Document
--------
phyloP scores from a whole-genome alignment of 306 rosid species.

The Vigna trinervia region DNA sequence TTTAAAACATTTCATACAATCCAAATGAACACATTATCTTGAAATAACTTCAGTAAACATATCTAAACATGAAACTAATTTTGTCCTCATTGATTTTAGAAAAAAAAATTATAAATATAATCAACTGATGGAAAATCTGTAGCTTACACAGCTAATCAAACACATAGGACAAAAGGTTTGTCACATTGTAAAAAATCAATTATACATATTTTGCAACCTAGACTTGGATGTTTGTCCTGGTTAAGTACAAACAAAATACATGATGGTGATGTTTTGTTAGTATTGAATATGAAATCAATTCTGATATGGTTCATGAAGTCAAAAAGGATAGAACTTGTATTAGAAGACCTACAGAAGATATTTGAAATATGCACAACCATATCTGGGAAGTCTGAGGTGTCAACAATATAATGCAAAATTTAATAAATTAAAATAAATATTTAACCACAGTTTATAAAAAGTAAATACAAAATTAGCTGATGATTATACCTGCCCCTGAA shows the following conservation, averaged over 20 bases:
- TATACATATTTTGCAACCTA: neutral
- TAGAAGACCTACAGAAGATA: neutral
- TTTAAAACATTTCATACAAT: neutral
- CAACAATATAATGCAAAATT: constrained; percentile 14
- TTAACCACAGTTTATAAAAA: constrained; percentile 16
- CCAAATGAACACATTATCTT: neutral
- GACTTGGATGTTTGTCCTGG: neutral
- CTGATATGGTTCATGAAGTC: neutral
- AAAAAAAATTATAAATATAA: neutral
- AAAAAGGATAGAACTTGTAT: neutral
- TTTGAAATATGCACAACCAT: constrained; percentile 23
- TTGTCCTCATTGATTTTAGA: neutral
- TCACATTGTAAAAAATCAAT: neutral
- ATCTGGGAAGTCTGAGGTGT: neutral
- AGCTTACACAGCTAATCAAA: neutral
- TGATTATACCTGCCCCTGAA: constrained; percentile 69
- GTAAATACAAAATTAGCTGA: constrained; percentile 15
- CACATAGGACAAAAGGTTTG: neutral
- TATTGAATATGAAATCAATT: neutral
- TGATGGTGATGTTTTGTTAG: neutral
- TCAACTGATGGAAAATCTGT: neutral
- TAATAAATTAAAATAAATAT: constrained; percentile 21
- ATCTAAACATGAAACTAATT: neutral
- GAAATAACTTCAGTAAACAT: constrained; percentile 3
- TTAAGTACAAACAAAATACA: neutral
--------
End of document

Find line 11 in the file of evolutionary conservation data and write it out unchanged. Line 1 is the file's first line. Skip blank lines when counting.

- AAAAAAAATTATAAATATAA: neutral